I've rushed headlong into life for most of my 43 years, doing whatever seemed the right and good thing to do at the moment. I haven't always stopped to think about whether it was the right thing. It never occurred to me that doing a good thing could be the wrong thing. I don't think anyone would argue that each of us is born with a distinct personality, traits, talents, bents, etc. For me, one of the things I was born with, or which God put into me, however you choose to think of it, was an intense love of people. Since I've been a young child, I have always wanted to do the right thing, often that involved helping people. It's easy to become prideful when you are like that. Whether consciously or unconsciously, you start feeling like you've got it all figured out pretty much. I honestly don't remember a lot about my younger childhood. I have snippets of memories. I remember neatly ordering my clothes on hangers when I was pretty young. Somewhere along the way, I became what we all know as a "people pleaser." I not only wanted to please people, but I wanted to please God. When I was in my twenties, someone shared with me the idea that we can't "earn" God's approval. If we never did another thing for Him, He would still love us. He loves us if we can never do anything for Him. His gift of His Son was just that, a gift, nothing we need to or can earn. In the Christian community and in the Bible, there is a lot of discussion about what is called "works", or what we do for God. The Bible very clearly says that we are saved by our faith in God, not by our works. It also says that faith without works is dead. This tends to cause quite the conundrum for us people pleasers, or perfectionists which I guess would be another word for it. So, I had the faith. I believed God was real. I accepted His gift of salvation. But in my heart, I always felt like if I didn't do the "right" thing, then, well, something awful would happen. I still struggle with this.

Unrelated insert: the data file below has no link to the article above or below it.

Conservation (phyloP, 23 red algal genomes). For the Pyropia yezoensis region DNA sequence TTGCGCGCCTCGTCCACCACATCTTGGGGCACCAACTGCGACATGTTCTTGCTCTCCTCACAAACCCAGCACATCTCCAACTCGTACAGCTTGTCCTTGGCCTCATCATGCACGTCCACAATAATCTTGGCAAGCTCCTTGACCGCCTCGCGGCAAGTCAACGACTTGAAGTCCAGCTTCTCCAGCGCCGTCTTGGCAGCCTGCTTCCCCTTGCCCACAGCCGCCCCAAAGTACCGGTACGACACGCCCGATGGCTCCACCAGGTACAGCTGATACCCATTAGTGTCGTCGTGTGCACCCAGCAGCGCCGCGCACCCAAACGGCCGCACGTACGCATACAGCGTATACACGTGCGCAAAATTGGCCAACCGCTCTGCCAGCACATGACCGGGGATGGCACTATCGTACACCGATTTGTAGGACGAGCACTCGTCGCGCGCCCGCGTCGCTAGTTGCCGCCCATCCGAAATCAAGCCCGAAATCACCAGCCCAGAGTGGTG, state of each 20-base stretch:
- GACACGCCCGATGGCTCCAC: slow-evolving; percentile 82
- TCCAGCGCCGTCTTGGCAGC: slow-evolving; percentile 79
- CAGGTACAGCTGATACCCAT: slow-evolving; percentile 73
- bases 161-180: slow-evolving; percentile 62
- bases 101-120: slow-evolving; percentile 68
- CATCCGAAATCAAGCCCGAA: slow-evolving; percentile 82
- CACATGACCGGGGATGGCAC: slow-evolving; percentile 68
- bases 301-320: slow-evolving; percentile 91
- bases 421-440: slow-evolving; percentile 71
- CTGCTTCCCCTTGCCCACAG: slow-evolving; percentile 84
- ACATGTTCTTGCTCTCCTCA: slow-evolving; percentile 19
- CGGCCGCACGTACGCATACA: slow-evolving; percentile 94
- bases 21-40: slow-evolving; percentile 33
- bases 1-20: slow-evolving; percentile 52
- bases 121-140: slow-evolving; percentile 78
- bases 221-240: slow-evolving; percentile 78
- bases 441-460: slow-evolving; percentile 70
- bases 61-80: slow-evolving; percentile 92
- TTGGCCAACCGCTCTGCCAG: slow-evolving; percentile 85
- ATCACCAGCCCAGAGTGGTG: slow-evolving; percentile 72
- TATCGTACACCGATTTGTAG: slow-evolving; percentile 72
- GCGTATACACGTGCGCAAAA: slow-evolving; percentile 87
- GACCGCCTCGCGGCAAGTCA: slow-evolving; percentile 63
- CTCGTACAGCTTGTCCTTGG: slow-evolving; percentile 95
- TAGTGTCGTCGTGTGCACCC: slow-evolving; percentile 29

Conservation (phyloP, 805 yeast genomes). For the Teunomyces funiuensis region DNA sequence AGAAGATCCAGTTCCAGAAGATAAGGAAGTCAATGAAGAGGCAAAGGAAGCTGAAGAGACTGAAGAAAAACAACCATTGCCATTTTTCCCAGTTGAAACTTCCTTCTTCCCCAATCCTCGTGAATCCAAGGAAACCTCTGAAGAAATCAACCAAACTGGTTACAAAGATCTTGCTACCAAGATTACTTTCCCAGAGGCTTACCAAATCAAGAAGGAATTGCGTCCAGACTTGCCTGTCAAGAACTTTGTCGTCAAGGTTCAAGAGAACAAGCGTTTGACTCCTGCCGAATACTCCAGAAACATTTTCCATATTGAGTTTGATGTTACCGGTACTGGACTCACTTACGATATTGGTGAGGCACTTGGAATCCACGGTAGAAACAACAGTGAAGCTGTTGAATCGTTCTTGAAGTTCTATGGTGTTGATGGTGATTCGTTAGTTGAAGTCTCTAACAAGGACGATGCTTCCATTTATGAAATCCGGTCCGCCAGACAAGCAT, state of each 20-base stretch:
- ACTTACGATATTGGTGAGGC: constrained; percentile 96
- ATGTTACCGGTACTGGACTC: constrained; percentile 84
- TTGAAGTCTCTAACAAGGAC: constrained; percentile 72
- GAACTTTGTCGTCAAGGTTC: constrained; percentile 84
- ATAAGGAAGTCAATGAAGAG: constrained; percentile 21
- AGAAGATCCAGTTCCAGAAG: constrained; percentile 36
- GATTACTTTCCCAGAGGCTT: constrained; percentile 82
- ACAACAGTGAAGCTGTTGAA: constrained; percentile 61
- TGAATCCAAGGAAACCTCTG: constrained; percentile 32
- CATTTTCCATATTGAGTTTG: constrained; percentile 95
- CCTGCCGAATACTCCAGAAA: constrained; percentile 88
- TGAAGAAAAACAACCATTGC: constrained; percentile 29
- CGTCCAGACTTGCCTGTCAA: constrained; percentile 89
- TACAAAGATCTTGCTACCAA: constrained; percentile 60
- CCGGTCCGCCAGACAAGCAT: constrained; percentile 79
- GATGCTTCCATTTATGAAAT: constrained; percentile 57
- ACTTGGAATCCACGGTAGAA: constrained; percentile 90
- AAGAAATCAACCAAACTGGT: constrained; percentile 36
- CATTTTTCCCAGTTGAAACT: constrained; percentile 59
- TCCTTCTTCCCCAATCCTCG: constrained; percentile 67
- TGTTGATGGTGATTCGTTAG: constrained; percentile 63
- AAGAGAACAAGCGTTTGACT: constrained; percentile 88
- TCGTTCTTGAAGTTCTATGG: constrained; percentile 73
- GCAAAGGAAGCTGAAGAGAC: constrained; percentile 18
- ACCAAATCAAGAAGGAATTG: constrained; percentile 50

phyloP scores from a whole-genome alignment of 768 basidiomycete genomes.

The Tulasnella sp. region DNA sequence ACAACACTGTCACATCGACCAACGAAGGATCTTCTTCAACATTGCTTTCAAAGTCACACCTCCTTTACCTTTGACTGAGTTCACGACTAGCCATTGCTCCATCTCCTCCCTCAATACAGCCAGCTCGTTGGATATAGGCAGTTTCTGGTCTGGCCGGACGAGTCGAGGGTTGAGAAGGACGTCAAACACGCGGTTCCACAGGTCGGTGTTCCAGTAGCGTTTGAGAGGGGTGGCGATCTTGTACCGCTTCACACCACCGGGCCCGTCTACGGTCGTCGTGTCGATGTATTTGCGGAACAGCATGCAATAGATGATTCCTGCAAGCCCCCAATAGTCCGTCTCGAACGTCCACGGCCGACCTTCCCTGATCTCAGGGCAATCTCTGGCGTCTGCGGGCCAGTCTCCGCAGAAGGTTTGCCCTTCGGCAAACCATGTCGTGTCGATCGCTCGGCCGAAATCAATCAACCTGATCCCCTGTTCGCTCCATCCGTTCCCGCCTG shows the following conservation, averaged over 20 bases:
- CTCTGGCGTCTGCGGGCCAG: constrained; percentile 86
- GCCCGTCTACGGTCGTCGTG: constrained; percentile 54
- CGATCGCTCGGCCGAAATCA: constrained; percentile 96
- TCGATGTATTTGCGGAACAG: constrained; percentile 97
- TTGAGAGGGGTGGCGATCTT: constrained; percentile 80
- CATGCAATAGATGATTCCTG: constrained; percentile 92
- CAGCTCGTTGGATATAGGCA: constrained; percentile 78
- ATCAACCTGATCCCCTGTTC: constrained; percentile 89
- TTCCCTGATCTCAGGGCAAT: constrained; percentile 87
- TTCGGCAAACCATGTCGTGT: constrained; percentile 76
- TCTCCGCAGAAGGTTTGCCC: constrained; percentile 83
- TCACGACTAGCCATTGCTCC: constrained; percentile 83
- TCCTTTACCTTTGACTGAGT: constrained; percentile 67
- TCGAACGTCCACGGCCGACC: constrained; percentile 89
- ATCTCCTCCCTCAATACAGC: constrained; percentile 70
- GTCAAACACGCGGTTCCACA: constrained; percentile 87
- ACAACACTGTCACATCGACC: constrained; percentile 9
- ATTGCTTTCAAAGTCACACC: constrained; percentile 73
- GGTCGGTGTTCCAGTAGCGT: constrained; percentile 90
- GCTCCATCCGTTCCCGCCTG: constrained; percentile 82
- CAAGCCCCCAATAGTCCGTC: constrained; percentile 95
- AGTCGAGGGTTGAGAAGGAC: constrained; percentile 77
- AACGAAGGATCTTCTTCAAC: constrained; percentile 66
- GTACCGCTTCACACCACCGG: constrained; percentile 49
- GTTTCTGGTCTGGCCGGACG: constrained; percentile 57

I am coming to realize that all of this really isn't just a spiritual issue. In my life, since I am a very spiritual person, it plays out in that arena; however, it's more of an issue of humanity, an issue of fearing failure, fearing letting others down. I'm not sure where this started or where it starts for any of us. The development of a child and how they view life is a complex thing.
As in most families, my family had their struggles in my early years of childhood. By God's grace, a family that was heading for destruction was put back together. With any difficult situation like that, however, it left scars on the children involved. I don't remember much of those years. Maybe it's a way of protecting me, but I believe in those years, my desire to do the right thing turned into a deep need to not make anyone unhappy. That desire has turned into a reflex that wants to solve any problem I see, to prevent unhappiness. One of the things I struggle the most with is crying children. When my teenage daughter is really emotional and upset, I have a tendency to react in anger. I'm really not mad at her. I'm mad that I can't "fix" it. My dad used to be the same way. Now that I think of it, my dad had some traumatic things happen to him as a young child as well.